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Types of Fire Extinguishers – Portable Fire Extinguishers

Updated on January 8, 2015

If a fire breaks out, you may be tempted to grab the nearest portable fire extinguisher to try to put it out. But before you do, make sure you know the following:

  • Are you sure that the fire is not too large to be put out with a portable fire extinguisher?
  • Is the extinguisher you have the right type or size for that fire?
  • What is the proper sequence of steps to be taken when using a portable fire extinguisher?

Unless you know the answers to all of these questions, you should not attempt to extinguish a fire. Otherwise, your actions could result in extensive property damage, as well as injury and even death.

The Occupational Safety and Health Administration (OSHA) regulates portable fire extinguisher use in the workplace. While fire extinguishers are addressed in many other sections of the OSHA regulations, the primary OSHA standards regarding fire extinguishers in construction are found in 1926:150 (Construction) and the primary standards for general industry are found in 1950:157.

When portable fire extinguishers are provided for employees in the workplace, OSHA requires employers to provide their employees with an educational program covering the principles of fire extinguisher use.

Employees must also be provided with information about the hazards associated with incipient, or early-stage, fire-fighting. In addition, actual hands-on training in the use of fire-extinguishers must be provided to those employees designated to use an extinguisher as part of their job such as fire brigade members and fire watchers.

This article covers the considerations for selecting the proper fire extinguisher for the type of fire you are facing.

It also explains the acronym PASS, which can help you remember the four sequential steps to operate a portable extinguisher.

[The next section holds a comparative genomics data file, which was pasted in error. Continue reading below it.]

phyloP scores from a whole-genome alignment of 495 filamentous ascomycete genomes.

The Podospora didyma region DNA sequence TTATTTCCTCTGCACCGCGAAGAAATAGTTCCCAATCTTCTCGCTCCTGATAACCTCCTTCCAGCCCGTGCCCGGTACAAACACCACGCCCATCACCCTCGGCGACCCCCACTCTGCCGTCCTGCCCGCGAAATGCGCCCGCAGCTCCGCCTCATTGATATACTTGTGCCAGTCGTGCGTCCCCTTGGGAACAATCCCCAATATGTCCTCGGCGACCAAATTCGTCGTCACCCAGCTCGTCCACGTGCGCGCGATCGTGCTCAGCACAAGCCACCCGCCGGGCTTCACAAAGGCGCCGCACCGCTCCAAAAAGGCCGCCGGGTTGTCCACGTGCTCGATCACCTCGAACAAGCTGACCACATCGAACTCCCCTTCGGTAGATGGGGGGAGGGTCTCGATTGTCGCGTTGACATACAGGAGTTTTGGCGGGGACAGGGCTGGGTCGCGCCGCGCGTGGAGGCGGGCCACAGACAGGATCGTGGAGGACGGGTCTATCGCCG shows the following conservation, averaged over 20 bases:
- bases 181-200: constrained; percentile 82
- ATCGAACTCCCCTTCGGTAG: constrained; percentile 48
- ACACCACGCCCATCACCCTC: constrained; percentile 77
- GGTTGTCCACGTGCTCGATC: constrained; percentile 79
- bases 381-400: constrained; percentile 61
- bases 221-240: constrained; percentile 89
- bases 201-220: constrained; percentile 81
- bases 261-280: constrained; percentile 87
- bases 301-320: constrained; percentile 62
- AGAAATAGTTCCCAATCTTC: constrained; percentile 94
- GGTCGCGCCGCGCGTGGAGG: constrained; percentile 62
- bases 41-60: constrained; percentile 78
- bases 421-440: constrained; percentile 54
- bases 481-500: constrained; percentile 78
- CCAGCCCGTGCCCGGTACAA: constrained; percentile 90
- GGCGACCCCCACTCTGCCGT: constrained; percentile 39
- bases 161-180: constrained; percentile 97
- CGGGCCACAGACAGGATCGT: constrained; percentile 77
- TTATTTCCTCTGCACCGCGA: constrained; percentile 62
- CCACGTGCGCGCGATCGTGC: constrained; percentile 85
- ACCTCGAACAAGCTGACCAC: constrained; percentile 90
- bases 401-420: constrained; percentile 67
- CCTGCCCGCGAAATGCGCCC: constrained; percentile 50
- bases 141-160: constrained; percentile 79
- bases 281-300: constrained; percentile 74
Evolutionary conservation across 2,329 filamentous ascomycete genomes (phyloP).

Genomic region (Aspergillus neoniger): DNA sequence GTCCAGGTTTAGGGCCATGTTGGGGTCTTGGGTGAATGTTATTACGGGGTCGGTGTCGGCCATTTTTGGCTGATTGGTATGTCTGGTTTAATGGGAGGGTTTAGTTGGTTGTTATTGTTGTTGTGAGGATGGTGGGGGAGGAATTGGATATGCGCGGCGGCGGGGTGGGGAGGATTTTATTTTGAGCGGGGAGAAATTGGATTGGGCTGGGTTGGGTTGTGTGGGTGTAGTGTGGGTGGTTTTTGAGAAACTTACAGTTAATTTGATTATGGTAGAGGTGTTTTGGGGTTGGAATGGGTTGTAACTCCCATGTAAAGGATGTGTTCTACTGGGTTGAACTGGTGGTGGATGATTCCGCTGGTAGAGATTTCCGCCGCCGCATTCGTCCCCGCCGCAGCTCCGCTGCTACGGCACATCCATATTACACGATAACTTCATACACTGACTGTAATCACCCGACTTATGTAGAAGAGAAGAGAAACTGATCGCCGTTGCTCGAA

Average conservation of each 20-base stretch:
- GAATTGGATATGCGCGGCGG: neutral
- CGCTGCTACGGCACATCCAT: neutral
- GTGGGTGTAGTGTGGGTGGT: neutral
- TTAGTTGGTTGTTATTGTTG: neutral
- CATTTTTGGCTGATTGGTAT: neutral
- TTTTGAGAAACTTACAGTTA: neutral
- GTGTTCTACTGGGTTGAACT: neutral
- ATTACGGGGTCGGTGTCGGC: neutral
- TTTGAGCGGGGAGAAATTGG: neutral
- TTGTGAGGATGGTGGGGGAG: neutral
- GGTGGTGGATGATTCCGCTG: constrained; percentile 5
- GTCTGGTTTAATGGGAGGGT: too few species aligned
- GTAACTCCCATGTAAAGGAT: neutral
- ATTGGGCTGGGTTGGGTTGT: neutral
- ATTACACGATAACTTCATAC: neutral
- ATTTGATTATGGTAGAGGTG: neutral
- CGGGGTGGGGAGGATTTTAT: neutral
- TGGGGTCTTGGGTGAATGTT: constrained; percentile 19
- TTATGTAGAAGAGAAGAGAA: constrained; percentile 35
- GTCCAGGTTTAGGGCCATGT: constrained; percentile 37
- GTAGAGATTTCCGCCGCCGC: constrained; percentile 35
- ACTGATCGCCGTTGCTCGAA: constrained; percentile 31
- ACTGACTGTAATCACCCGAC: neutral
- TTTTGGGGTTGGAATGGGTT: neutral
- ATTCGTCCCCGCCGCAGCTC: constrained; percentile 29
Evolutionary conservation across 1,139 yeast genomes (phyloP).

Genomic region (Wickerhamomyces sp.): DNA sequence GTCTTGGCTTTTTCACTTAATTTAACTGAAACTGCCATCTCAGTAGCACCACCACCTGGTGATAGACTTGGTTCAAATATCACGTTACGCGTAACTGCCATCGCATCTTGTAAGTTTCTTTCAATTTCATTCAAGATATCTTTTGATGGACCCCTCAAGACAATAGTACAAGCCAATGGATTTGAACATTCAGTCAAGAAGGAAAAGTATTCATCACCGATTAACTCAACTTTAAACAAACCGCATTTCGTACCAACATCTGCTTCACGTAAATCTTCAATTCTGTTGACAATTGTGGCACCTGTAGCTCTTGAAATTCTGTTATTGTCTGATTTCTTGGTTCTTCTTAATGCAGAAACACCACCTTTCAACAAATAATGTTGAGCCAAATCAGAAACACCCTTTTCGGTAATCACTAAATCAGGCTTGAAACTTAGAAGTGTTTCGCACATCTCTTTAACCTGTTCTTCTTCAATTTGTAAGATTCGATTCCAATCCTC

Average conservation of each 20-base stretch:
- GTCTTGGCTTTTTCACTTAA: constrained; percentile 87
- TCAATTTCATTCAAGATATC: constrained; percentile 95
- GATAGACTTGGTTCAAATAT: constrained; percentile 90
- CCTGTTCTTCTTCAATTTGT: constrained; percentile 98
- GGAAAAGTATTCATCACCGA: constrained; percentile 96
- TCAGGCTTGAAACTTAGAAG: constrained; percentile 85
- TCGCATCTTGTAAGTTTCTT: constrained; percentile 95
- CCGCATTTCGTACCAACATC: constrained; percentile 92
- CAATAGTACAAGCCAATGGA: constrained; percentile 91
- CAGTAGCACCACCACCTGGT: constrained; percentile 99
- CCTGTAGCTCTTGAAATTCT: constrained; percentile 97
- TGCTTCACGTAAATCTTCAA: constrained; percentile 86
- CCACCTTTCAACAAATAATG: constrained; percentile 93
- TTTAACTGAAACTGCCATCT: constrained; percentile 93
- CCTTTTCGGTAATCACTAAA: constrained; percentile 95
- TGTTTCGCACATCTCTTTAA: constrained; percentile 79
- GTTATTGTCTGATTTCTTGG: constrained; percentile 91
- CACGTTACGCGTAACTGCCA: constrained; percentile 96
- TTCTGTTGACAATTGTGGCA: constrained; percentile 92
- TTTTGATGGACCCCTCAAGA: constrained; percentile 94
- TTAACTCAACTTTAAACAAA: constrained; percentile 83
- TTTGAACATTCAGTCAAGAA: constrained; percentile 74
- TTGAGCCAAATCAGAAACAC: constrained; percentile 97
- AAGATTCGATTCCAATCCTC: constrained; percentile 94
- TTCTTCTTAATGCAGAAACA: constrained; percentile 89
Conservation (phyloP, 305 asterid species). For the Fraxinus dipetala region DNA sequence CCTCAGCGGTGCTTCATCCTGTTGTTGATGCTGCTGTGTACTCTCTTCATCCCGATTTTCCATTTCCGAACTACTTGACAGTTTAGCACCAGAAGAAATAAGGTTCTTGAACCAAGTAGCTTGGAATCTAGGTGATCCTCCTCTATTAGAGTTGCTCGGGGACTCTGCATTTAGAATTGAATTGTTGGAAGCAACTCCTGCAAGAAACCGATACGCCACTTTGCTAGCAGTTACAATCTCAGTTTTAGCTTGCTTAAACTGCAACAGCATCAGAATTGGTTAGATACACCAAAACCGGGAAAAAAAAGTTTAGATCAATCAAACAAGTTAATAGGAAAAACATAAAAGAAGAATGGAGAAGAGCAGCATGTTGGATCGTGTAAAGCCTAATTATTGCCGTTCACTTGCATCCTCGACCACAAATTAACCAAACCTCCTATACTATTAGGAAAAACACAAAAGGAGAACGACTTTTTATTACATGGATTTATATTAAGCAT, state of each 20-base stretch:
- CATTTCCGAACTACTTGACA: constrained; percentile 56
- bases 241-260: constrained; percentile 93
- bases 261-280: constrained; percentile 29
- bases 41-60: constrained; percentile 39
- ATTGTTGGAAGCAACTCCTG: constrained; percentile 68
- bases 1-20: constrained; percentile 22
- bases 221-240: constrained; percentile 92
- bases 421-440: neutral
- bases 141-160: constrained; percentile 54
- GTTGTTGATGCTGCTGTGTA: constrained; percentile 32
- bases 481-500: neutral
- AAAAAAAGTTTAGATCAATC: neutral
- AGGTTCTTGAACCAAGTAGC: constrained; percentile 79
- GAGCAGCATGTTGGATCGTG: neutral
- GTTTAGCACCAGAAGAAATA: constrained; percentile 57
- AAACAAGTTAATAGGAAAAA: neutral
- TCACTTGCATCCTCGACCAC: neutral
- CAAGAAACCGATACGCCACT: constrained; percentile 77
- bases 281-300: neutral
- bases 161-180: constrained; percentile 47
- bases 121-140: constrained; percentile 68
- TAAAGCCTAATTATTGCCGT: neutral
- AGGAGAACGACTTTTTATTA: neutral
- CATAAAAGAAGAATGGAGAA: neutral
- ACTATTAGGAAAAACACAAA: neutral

We also discuss some Dos and Don’ts to remember every time you use a portable fire extinguisher.

The first thing to remember is that portable fire extinguishers are not intended for fighting large fires. They are only intended for use on what are known as incipient stage fires which are defined as follows:

  • Are in their initial stages
  • Can be handled safely using portable fire extinguishers
  • Do not require the use of special personal protective equipment (PPEs) such as respirators

When faced with a large fire, immediately evacuate the area and alert others. You should also evacuate the area anytime you are not comfortable with using an extinguisher.

Proper Selection of Portable Fire Extinguishers

There are many different types of portable fire extinguishers and using the wrong type on a fire means that you may not be able to extinguish it safely and effectively. For example, almost everyone knows that oil and water do not mix. That is the reason you will not want to use an extinguisher that sprays water on burning liquids that can actually make the flames spread.

Some extinguishers are intended for use on a single type or class of fire materials while others are intended for use on a combination of two or more classes of fires. Just check the labels on your extinguishers to know which type or types of fires they are intended to extinguish.

Class A rated fire extinguishers will be marked with the appropriate symbols and are intended to use on ordinary combustible materials such as wood, paper, cardboard, dry vegetation and some plastics. Basically, anything that leaves an ash is a Class A fire material. Class A fire extinguishers often contain water that is sprayed on the fire material and should not be used to extinguish flammable liquid fire. Water should also not be used to extinguish an electrical fire.

Class B Rated fire extinguishers are suitable to use on fires involving flammable liquids such as gasoline, diesel, thinners, solvents, oil and grease. CO2 fire extinguishers, which contain gaseous carbon dioxide, displace the oxygen so that the fire cannot continue burning. These extinguishers are usually used on Class B fire materials. While they are effect, the CO2 can displace the oxygen in a small enclosed space and therefore only used these fire-extinguishers only where there is enough natural ventilation. Also, the horn shaped nozzle where the gas is discharged can become extremely cold- cold enough to cause frostbite. Caution should therefore be used when handling these type of extinguishers.

Class C Rated fire extinguishers mean they can be used in near or on areas involving energized electrical equipment. This designation is normally seen on combination type fire-extinguishers that are suitable to use on other types of fires too.

Class D Rated fire extinguishers are intended to be used on fires involving combustible metals which can actually burn such as magnesium, sodium or potassium.